These emotional imbalances are closely linked to the behaviour and physical health of children. A child may show demanding, manipulating behaviours, or lack of interest in present circumstances in form of absent-mindedness or an inability to learn from experience. Children may well seem happy, and many indeed are, but some will wear a happy mask to hide their worries. A child with constant worrying thoughts may develop sleeping problems or concentration problems; a child who fears may holds the tension all day until sleep releases it in form of bed wetting; a child that feels unclean or self-dislike may develop obsessive and compulsive behaviours in form of constant hand washing, putting things in exact order, or even start self-harming. All these imbalances can lead to physical complaints, such as headaches, stomach upsets, increased asthma and eczema attacks, or general body tensions.

It is known that stressful situations cause the body to release hormones, including cortisol and adrenalin. Adrenalin prepares the body for instant action in response to the expected threat. This is known as the ‘fight or flight’ response which is a survival tactic of the body. Muscles tense to ensure optimum performance, the heart and lungs work extra hard to speed up the flow of blood and oxygen to the muscles and to the brain, breathing speeds up, blood pressure and pulse rate rise, and the bladder and bowels empty to make the body as light as possible. In primitive times the ‘fight or flight’ response worked perfectly: once the body discharged the increased energy supplies through fighting or fleeing, the person relaxed and normal functions were restored.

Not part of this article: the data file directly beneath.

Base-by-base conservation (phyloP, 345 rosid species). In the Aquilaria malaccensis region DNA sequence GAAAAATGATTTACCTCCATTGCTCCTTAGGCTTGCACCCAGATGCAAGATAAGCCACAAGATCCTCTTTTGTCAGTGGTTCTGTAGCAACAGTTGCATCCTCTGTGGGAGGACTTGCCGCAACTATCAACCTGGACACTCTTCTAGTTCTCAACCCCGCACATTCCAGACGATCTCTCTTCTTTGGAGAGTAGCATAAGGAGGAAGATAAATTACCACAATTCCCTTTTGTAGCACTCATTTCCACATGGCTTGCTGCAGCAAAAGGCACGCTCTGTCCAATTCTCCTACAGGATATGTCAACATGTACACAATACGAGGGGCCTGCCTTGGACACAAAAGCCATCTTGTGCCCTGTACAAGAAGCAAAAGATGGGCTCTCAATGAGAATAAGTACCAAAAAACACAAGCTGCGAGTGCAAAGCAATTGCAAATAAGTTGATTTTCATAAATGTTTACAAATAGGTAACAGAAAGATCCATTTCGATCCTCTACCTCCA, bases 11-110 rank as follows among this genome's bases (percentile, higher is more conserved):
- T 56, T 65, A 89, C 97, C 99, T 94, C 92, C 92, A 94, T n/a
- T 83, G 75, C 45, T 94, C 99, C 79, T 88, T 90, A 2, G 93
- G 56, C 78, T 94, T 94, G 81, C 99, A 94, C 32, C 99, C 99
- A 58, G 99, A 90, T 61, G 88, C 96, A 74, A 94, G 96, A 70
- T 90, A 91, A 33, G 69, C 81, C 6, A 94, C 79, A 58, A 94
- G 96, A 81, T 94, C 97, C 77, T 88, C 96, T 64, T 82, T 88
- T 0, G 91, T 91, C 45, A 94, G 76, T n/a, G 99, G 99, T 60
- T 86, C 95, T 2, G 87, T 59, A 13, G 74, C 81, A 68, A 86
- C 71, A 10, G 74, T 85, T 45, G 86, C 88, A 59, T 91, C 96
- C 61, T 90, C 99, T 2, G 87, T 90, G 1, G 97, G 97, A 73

However, in modern times, although the stresses are more psychological, the body will still respond in this way. Unless children have the opportunity to reduce these stress hormones in physical activity- which, with an increasingly sedentary, screen-based lifestyle is often difficult- they build up and can cause the child to live a level of ‘crisis’ for days, months, or even years. Stress hormones also depress the immune system, which can lead to greater susceptibility to illnesses and allergies.